Vasil Kiryienka’s bronze medal in the World Championships yesterday in Valkenburg, the Netherlands, helped him along his journey. It began in the shadow of Chernobyl’s nuclear reactor, included a couple of important mountain stages and continues with team Sky next season.
“It’s a surprise to be on the podium, for sure, but it was my dream,” the Belarusian said yesterday after time trialling to third behind winner Tony Martin (Germany). “I worked very hard to achieve it.”
The 31-year-old popped up on our radar during the Giro d’Italia, winning mountain stages in 2008 and last year to Sestrière. To win the stage to Sestrière, he attacked on the gavel road over the Colle delle Finestre and rode solo to the finish.
It was part of a long journey for the rider who grew up in Rechytsa, over the border from Ukraine’s Chernobyl nuclear reactor. Rechytsa sits 130km north and links with Chernobyl via rivers.
Rumour spread last year that his mum, dad and brother died because of the Chernobyl disaster in 1986. His brother is still alive. His dad died of radioactive-related illness and his mum of liver cancer. “But people die of this all the time,” he said of his mum. “I go in for check ups all the time, but nothing has ever shown.”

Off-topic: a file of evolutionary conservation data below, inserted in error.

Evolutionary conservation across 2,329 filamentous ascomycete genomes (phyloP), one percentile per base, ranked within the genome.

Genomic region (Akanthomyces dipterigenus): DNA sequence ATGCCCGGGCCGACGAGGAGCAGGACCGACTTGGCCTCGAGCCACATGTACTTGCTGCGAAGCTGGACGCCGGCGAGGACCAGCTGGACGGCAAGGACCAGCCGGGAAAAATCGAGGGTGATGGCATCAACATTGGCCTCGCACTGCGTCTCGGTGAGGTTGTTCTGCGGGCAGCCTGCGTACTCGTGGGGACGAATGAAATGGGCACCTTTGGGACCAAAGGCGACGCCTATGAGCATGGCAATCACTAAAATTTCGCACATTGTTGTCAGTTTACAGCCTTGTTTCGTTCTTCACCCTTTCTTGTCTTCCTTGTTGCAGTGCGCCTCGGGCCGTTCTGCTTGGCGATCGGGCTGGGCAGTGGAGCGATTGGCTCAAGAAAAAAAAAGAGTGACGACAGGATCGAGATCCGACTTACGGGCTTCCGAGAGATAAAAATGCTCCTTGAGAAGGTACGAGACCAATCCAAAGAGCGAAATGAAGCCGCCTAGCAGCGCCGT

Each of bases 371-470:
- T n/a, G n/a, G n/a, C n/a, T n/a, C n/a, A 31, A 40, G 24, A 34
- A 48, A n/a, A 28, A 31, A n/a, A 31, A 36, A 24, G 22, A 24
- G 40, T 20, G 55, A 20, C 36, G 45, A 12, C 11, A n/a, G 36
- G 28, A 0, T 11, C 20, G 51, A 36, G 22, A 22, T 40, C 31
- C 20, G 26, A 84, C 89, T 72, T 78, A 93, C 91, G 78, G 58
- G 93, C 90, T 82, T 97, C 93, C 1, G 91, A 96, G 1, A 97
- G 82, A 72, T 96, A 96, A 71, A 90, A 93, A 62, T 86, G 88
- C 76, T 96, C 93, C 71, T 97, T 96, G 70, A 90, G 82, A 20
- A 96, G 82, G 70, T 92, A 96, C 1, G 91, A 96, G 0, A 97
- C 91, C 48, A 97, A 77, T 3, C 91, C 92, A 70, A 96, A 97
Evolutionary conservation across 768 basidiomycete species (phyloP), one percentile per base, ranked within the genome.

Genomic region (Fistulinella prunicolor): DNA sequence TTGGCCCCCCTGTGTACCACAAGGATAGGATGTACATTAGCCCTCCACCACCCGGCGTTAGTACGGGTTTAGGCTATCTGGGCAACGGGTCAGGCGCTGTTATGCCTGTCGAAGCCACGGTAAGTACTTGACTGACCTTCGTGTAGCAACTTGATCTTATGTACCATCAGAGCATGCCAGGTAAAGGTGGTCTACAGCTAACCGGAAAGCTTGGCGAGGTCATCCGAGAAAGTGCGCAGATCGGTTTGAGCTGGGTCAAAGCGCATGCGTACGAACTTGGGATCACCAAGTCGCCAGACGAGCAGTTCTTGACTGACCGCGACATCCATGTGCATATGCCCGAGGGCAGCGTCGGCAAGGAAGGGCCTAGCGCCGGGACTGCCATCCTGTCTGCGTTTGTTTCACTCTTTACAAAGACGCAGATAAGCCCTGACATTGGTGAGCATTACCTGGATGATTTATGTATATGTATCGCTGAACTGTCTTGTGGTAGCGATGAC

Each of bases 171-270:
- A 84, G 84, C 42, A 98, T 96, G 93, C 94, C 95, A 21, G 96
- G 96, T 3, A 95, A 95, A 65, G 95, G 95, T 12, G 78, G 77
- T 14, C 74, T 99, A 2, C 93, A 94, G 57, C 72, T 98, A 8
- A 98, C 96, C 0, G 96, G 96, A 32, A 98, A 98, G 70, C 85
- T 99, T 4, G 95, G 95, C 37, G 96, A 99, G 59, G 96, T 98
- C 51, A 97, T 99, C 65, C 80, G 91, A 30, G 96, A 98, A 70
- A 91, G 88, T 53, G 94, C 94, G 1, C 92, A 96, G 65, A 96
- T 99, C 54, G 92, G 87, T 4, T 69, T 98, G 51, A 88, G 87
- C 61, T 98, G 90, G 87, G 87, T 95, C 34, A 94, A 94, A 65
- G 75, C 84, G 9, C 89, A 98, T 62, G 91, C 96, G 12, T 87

After racing and living in Italy with team Tinkoff, he moved to Pamplona, Spain, when joining Caisse d’Epargne/Movistar. His wife and children still live in Rechytsa. He said, “You think I’d accept that if I thought it was dangerous?”
Sky kept watch on Kiryienka and offered a three-year contract to race alongside its Grand Tour stars, Brad Wiggins and Chris Froome. Its decision was confirmed by his ride yesterday. Though he was over a minute and a half behind Tony Martin and Taylor Phinney (USA), he held off some big names, including Alberto Contador (Spain) and Tejay Van Garderen (USA).
Besides sixth overall in the Critérium du Dauphiné this year, one must also remember that he had placed twice in the top ten in the Worlds TT and in 2006 at the Track Worlds, took the bronze medal in the points race.
“The medal is great for my career, but I have to thank my current team, Movistar. During the last four years, they treated me very well and gave me the possibility to do my job,” Kiryienka said yesterday.
He assumed that Wiggins and Froome watched his ride and that he explained would improve his English ahead of next year. He speaks in Spanish, as he did during yesterday’s press conference, but is also comfortable speaking in Italian.
“I guess they were watching. I’m moving to their team and so I think that they’ll be happy with result because it’s important for them to know they have signed a good team-mate.”